I’m a child of two parents who survived the Great Depression. During that time my parents struggled to make ends meet, and it wasn’t until the mid-1950’s that my father made enough to feed his family of 5 children without worry. By the time I appeared on the scene a decade later they had a car, owned their own home, and saved enough to send my brother to college. But the Depression had left its mark in everything they did.
They couldn’t throw anything away until it was completely exhausted. Nothing was disposable. Objects were treated with respect to keep them in good condition. Broken things were mended. They saved just about everything. String. Paper. Rubber bands. I remember that my father came home from his job with some broken wrought iron chairs, bolted them together and they became our outdoor patio set. One was missing a leg, and my father cut a 2×2 down to fit in its place. In his eyes the chair was completely functional again, but in mine it was an iron chair with one wooden leg.
Consequently I grew up frugal myself. Although the Wife has tempered this somewhat I find it difficult to the point of embarrassment to buy anything that is not on sale. Over the past decade I have used the Internet to find the best products at the lowest prices, and would buy everything on the web if I could. But I’ve begun to question my own consumption pattern.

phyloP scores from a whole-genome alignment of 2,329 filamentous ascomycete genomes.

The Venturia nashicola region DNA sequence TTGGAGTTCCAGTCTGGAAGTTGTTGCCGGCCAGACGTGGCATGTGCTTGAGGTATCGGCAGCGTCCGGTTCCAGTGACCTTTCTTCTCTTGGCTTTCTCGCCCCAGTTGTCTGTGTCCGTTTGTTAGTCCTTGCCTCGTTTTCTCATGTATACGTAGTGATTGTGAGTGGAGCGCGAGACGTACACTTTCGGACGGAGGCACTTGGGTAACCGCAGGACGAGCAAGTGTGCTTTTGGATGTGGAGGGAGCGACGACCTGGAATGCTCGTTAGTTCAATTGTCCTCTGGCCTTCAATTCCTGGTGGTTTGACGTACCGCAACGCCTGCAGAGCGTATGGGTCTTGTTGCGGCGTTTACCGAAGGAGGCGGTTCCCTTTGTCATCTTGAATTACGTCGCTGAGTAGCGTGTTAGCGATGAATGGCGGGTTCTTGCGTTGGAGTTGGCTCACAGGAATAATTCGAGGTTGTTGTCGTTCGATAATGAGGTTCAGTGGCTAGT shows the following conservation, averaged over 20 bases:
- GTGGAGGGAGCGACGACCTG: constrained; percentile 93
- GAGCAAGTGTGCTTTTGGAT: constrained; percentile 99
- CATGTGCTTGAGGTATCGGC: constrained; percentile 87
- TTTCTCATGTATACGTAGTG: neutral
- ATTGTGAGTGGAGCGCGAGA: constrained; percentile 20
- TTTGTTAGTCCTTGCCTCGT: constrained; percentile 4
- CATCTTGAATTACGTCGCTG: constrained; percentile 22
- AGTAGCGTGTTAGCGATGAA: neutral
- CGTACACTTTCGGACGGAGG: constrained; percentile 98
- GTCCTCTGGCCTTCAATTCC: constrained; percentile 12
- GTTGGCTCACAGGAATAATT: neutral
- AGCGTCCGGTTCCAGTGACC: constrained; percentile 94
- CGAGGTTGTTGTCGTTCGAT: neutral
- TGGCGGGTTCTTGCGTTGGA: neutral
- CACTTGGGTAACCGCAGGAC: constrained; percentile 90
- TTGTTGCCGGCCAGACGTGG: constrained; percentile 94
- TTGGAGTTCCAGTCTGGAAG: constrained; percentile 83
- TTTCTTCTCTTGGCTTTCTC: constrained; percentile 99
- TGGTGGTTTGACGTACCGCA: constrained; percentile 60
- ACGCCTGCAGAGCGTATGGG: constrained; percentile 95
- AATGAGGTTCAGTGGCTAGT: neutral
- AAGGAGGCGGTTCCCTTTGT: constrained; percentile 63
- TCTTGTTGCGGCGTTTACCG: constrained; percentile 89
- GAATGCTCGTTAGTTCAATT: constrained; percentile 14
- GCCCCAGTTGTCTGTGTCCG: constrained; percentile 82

I like to read in bed and because the Wife is sensitive to light, I have bought numerous battery operated reading lights – all made in China. No matter what brands I purchase or how much I spend, within a couple of months the lights break and I’m left using a flashlight to read in bed until I go out and buy another. A reading light is quite a simple device consisting of a battery, LED, and wires all linked together in a circuit. This circuit is then encased in plastic, metal or a combination of the two. Although simple, these lights break within a few months. Sometimes the cases break, other times the soldering fails somewhere in the circuit. I try to repair them but the repairs inevitably fail after a few weeks. Over the past 5 years alone I have probably spent $150 on reading lights.